web analytics
August 1, 2015 / 16 Av, 5775
At a Glance
Judaism
Sponsored Post


Home » Judaism » Parsha »

Women And Hallel On Chanukah

Note to readers: This column is dedicated to the refuah sheleimah of Shlomo Eliezer ben Chaya Sarah Elka.

There are two mitzvos that the rabbanan instituted for Chanukah, lighting candles and saying Hallel. The Gemara in Shabbos 23a says that women are obligated in the mitzvah of lighting candles because af ha’eim hayu b’osah haness – they too were involved in the miracle.

It is implicit from the Rambam, in Hilchos Chanukah 3:14, that women are exempt from the mitzvah of saying Hallel on Chanukah. Many Acharonim were bothered by a simple question: the Gemara in Shabbos 23a says that women are obligated in the mitzvah of lighting candles on Chanukah as a result of: af ha’eim hayu b’osah haness. Why then should they not be obligated in the mitzvah of Hallel?

To make the question stronger, some Acharonim point to Tosafos in Sukkah 38a (d”h me) that says that women are obligated in the mitzvah of Hallel on Pesach because of the rule of af ha’eim hayu b’osah haness. Why then should they be exempt from the mitzvah of Hallel on Chanukah?

The sefer, Sdei Chemed, quotes from Reb Sholmo HaKohen from Vilna that in truth women are obligated in the mitzvah of Hallel on Chanukah – but are not obligated in saying the entire version that Chazal instituted. They can fulfill their obligation by reciting one short paragraph that mentions praise to Hashem for the miracles. This idea is similar to the opinion of the Rambam, who says that one is obligated min haTorah to daven once every day. However, one need not daven the Shemoneh Esrei to fulfill this obligation; rather one can simply make one bakashah to fulfill his obligation.

Not all, however, welcomed this answer for several reasons. First, we do not find that it is mentioned anywhere that women are obligated to say Hallel. The Rambam writes that they cannot be motzi a man in his obligation, and does not differentiate whether they had earlier said one line of Hallel. Second, the Beis Yosef writes that women should not recite a berachah on Hallel on Chanukah. If they are indeed obligated and they are saying the version that Chazal instituted, why should they not recite a berachah as they do on Pesach?

Tosafos, in numerous places, inquires why women are not obligated in several different mitzvos as a result of the rule of af ha’eim hayu b’osah haness. In Megillah 4a, for example, Tosafos asks why women are not obligated to eat matzah on Pesach as a result of the rule of af ha’eim hayu b’osah haness. So why does the Gemara need to find a drasha that obligates them? Also, Tosafos (Sukkah 108b) asks why women are exempt from the mitzvah of sukkah when the pasuk in Vayikra 23:43 says that we have the mitzvah of sukkah as a result of Hashem’s miracle of making sukkos for us in the desert. Thus, they should be obligated as a result of the same rule of af ha’eim hayu b’osah haness.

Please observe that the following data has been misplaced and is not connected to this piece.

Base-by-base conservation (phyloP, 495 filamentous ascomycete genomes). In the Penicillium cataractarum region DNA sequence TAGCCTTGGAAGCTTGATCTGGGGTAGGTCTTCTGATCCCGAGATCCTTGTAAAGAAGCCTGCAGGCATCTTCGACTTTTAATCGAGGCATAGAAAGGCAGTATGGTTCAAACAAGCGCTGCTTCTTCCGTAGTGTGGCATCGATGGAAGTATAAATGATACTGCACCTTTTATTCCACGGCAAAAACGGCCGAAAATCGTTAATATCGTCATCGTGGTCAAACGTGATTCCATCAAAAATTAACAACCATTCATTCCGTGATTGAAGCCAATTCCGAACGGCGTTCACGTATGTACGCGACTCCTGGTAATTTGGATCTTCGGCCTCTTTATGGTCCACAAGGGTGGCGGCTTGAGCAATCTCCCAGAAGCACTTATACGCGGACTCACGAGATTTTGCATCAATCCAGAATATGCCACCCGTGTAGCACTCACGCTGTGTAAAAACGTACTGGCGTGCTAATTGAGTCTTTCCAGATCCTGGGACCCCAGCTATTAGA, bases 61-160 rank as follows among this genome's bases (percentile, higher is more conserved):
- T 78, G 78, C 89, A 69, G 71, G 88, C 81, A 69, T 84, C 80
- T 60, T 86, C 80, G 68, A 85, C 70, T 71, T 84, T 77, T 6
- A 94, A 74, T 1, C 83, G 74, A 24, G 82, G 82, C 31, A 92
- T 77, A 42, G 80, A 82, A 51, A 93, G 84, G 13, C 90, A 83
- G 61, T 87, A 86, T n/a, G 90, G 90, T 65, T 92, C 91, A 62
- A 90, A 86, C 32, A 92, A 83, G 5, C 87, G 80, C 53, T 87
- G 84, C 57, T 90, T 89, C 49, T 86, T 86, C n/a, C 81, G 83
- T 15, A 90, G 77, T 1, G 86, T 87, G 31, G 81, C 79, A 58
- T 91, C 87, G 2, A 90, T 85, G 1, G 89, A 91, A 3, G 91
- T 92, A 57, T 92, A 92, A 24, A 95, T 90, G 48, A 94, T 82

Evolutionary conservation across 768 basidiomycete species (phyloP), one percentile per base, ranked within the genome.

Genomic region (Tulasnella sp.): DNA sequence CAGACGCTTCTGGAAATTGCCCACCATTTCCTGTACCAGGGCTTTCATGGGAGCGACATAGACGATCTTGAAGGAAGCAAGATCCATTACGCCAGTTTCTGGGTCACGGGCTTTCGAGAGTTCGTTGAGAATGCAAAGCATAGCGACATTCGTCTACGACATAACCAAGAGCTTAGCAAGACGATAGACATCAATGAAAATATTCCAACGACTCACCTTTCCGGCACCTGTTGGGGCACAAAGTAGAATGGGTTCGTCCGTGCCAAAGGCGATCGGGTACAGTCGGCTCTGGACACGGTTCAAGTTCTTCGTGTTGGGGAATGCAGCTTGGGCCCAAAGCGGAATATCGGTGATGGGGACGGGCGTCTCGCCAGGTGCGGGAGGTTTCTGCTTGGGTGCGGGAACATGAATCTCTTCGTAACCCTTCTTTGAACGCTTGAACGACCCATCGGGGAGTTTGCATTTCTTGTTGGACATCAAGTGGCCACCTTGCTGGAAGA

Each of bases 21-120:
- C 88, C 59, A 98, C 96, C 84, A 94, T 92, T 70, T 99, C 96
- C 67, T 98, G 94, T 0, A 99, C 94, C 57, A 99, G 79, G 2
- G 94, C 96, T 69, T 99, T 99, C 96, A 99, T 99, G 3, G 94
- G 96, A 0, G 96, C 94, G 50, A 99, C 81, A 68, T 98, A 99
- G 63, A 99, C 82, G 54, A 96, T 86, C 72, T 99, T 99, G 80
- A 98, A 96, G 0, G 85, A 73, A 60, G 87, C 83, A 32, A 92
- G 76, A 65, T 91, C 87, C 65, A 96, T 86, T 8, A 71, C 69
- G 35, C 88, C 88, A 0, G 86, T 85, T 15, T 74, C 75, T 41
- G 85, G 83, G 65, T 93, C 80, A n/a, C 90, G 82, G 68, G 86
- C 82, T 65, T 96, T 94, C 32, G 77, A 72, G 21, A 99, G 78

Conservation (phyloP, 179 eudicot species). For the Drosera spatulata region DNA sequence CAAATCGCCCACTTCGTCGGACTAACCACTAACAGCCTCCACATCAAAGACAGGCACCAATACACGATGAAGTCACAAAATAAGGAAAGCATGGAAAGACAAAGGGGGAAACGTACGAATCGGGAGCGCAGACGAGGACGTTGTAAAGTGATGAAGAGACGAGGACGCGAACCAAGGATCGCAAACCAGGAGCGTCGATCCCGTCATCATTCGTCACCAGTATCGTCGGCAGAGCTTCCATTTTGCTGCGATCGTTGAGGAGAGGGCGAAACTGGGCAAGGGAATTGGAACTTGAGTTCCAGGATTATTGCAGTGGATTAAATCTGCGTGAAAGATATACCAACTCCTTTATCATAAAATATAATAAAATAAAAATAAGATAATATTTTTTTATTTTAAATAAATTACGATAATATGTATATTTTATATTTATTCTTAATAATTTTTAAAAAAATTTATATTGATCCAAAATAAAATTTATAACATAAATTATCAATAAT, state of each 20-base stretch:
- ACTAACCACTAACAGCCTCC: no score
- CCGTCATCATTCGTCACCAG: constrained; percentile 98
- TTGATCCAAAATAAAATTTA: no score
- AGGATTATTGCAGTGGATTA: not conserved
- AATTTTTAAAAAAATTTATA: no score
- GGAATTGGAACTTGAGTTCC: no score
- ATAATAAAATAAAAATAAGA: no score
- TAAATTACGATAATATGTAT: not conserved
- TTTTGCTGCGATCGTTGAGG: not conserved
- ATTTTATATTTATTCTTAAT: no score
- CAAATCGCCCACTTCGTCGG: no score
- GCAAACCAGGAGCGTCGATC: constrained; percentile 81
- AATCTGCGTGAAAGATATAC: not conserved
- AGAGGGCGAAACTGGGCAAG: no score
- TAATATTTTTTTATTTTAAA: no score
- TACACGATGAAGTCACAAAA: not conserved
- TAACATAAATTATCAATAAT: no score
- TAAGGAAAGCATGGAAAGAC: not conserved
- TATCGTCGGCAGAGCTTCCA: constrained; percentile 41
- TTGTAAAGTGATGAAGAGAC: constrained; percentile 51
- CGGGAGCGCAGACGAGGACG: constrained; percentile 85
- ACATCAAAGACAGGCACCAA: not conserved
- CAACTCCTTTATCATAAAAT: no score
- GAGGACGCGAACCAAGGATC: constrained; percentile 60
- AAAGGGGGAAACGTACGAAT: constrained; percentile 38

Several Acharonim ask why women are not obligated in the mitzvah of tefillin. The pasuk in Shemos 13:9 says that we wear tefillin because Hashem took us out of Mitzrayim. Based on that, women should be obligated in the mitzvah of tefillin as a result of af ha’eim hayu b’osah haness.

The Sefer Harirai Kedem quotes an amazing explanation from Reb Moshe Soloveitchik that answers all of these questions, including the original one regarding Hallel on Chanukah. He explains that there is a difference between when a mitzvah’s essence is to publicize the miracle and when the reason why we are obligated is to remember a miracle. There are only three times when the Gemara says that women are obligated in mitzvos as a result of the rule of af ha’eim hayu b’osah haness: lighting candles on Chanukah, reading the Megillah on Purim, and drinking four cups of wine on Pesach. All three of these mitzvos’ essence is to publicize the miracle associated with that holiday. The mitzvos of sukkah, matzah and tefillin are all connected to miracles; however, they are merely a remembrance of the miracles. The essence of these mitzvos is not to publicize the miracle (pirsumei nissa). The only time that the rule of af ha’eim hayu b’osah haness can obligate one in a mitzvah is when the essence of the mitzvah is to publicize the miracle. Since the essence of the mitzvos of sukkah, matzah and tefillin are not pirsumei nissa, the rule of af ha’eim hayu b’osah haness cannot obligate women in those mitzvos.